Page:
President Bush has held his first campaign rally of the election year. The president and Mrs. Bush traveled to Florida, where they rallied Republican supporters.
President Bush kicked-off his re-election campaign, with flag-waving supporters chanting, 'four more years.'
Joined on stage by his brother, Florida Governor Jeb Bush, the president said voters have a clear choice this November between continuing his leadership, or following the presumptive Democratic nominee, Massachusetts Senator John Kerry.
"It's a choice between keeping the tax relief that is moving this economy forward, or putting the burden of higher taxes back on the American people. It is a choice between an America that leads the world with strength and confidence, or an America that is uncertain in the face of danger," he said.
The president spent much of his first rally criticizing Senator Kerry's legislative record, which he says shows the Democrat often changes his mind on important issues of security and the economy.
"On national security, Americans have the clearest possible choice. My opponent says he approves bold action in the world, but only if other countries don't object. I'm all for united action, and so are our 34 coalition partners in Iraq right now," Mr. Bush said.
The president said his record tax cuts are helping improve the U-S economy by leaving more money in the pockets of consumers, and their buying stimulates further growth. He called Senator Kerry "one of the main opponents of tax relief in the United States Congress."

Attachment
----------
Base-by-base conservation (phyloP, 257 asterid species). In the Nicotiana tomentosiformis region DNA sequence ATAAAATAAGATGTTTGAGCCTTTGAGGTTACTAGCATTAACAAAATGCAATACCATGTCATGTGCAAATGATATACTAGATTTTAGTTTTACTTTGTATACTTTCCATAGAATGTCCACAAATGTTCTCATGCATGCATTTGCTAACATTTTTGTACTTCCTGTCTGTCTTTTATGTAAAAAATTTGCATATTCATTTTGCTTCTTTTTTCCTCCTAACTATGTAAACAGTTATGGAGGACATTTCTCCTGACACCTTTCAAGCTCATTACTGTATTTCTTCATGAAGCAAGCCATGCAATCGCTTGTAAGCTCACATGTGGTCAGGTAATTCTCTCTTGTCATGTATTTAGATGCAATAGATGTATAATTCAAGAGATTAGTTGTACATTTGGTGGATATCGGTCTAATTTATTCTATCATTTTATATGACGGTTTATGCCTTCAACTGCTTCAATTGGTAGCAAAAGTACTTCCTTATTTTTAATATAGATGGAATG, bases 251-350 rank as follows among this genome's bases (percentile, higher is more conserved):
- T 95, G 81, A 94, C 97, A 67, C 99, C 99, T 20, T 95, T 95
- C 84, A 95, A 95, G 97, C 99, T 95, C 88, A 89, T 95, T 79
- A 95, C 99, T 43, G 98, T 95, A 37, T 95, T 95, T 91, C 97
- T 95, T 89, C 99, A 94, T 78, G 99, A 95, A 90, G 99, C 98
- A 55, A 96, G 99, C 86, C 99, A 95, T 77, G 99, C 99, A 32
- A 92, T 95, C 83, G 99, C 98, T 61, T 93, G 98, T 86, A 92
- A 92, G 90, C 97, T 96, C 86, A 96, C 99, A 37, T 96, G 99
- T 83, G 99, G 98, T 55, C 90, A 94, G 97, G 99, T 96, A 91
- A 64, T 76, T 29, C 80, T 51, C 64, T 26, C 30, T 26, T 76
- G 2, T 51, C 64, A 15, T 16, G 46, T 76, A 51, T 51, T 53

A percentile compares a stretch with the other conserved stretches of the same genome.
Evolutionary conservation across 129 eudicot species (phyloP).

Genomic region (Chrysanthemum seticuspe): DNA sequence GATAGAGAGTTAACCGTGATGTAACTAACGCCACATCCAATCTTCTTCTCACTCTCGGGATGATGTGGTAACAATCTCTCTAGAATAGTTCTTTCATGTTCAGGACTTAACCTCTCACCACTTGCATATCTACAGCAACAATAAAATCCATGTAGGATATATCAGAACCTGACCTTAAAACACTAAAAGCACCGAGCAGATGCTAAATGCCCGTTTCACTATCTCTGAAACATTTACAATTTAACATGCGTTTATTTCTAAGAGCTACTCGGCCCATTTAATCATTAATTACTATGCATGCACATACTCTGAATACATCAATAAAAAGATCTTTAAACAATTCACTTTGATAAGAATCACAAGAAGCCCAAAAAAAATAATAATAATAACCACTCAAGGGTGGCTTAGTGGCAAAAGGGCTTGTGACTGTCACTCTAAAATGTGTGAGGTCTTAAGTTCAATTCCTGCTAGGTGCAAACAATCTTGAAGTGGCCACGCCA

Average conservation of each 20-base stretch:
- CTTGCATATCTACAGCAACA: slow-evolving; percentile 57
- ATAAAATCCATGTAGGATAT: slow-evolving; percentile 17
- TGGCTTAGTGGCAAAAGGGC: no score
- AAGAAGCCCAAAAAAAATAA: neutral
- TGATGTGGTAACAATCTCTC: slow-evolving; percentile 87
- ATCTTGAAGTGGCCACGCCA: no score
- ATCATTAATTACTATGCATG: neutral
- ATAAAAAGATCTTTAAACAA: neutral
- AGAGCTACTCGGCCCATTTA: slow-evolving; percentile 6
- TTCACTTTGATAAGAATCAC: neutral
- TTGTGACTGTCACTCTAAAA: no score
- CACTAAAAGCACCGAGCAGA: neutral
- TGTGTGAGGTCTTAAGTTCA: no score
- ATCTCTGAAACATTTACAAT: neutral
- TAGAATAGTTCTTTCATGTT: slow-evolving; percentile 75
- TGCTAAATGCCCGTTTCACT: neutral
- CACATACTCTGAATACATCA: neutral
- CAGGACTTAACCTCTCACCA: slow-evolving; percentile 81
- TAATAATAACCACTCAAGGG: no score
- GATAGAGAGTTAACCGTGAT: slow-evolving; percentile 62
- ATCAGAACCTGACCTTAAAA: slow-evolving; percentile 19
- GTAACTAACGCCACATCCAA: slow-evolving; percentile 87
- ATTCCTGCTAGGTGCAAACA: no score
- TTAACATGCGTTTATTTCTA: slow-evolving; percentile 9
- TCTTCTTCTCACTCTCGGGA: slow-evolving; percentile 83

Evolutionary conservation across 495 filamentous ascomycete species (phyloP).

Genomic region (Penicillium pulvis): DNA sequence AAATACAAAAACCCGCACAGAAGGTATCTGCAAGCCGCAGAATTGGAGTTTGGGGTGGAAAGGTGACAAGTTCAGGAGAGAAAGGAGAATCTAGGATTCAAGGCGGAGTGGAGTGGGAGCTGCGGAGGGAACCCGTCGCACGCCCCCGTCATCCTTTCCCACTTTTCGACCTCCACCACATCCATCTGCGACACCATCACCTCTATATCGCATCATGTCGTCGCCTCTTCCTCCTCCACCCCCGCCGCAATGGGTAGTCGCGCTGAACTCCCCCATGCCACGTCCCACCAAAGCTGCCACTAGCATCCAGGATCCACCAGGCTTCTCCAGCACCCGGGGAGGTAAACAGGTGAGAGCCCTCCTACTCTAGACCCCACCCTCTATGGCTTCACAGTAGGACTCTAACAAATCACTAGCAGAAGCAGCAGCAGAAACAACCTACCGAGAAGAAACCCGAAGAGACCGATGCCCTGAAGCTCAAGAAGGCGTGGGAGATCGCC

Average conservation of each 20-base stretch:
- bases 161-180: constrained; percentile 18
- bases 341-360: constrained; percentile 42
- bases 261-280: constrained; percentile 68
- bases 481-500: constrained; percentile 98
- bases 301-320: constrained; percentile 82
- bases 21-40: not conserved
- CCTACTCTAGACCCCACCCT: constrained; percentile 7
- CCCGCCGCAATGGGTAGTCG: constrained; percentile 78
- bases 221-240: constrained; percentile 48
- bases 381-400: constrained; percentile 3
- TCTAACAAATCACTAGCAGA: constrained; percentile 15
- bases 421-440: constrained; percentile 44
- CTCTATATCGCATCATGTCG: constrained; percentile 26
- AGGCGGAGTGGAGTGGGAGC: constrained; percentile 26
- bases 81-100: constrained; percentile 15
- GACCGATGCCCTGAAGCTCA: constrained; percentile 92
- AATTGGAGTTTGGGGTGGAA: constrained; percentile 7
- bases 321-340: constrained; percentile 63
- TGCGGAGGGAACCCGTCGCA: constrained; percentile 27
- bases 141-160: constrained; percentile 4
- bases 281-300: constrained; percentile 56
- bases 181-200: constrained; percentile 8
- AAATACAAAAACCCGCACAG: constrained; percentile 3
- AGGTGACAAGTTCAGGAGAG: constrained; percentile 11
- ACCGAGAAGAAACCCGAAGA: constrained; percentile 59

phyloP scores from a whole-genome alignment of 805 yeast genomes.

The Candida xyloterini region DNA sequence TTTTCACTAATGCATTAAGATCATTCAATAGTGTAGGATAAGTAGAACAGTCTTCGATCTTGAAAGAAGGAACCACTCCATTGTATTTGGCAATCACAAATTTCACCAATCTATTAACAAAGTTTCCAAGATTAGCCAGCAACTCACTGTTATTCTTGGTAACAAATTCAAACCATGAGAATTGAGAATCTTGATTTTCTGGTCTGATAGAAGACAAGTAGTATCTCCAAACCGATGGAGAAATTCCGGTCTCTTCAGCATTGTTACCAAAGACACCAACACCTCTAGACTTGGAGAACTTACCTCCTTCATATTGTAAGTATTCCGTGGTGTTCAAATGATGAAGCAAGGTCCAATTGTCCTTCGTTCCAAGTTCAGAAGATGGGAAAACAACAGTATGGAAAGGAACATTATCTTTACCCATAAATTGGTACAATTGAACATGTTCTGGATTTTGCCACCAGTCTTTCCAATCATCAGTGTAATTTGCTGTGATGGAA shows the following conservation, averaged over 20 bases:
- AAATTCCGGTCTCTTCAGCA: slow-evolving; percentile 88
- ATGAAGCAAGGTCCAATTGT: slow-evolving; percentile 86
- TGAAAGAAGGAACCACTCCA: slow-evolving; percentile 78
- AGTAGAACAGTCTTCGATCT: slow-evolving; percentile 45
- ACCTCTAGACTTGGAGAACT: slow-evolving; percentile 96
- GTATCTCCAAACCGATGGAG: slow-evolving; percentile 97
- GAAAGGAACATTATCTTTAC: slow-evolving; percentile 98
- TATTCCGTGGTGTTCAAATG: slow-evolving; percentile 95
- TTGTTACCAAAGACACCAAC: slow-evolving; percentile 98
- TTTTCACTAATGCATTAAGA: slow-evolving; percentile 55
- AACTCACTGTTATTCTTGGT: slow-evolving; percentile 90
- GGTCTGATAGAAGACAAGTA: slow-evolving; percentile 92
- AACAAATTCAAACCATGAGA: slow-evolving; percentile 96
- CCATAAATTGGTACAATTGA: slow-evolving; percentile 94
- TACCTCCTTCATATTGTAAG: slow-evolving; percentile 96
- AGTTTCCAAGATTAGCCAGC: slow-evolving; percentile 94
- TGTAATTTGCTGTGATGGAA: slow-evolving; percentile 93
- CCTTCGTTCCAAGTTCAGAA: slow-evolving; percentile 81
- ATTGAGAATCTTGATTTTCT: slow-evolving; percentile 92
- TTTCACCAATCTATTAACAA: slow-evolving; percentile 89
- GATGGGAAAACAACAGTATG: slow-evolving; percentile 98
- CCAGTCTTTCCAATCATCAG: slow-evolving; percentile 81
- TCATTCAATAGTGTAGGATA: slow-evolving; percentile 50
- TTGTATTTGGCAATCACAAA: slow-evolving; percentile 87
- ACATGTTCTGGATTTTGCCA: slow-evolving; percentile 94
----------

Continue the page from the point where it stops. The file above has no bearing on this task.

Democrats say the president's tax cuts unfairly favor wealthier Americans and are driving-up huge federal deficits.
In Saturday's Democratic radio address, Michigan Governor Jennifer Granholm blamed the president for losing nearly three-million jobs since taking office.
"They continue to negotiate trade deals with no core labor and environmental standards; trade deals that speed the export of American jobs to other countries. They cut funding for job training and retraining for workers who have lost theirs," Govenor Granholm said.
In his weekly radio address, President Bush again marked the first anniversary of the start of the war in Iraq.
He said, "The liberation of Iraq was good for the Iraqi people, good for America, and good for the world. The fall of the Iraqi dictator has removed a source of violence, aggression and instability from the Middle East."
He said the United States will not be deterred by terrorist attacks, and will not be shaken in its resolve to fight terrorism.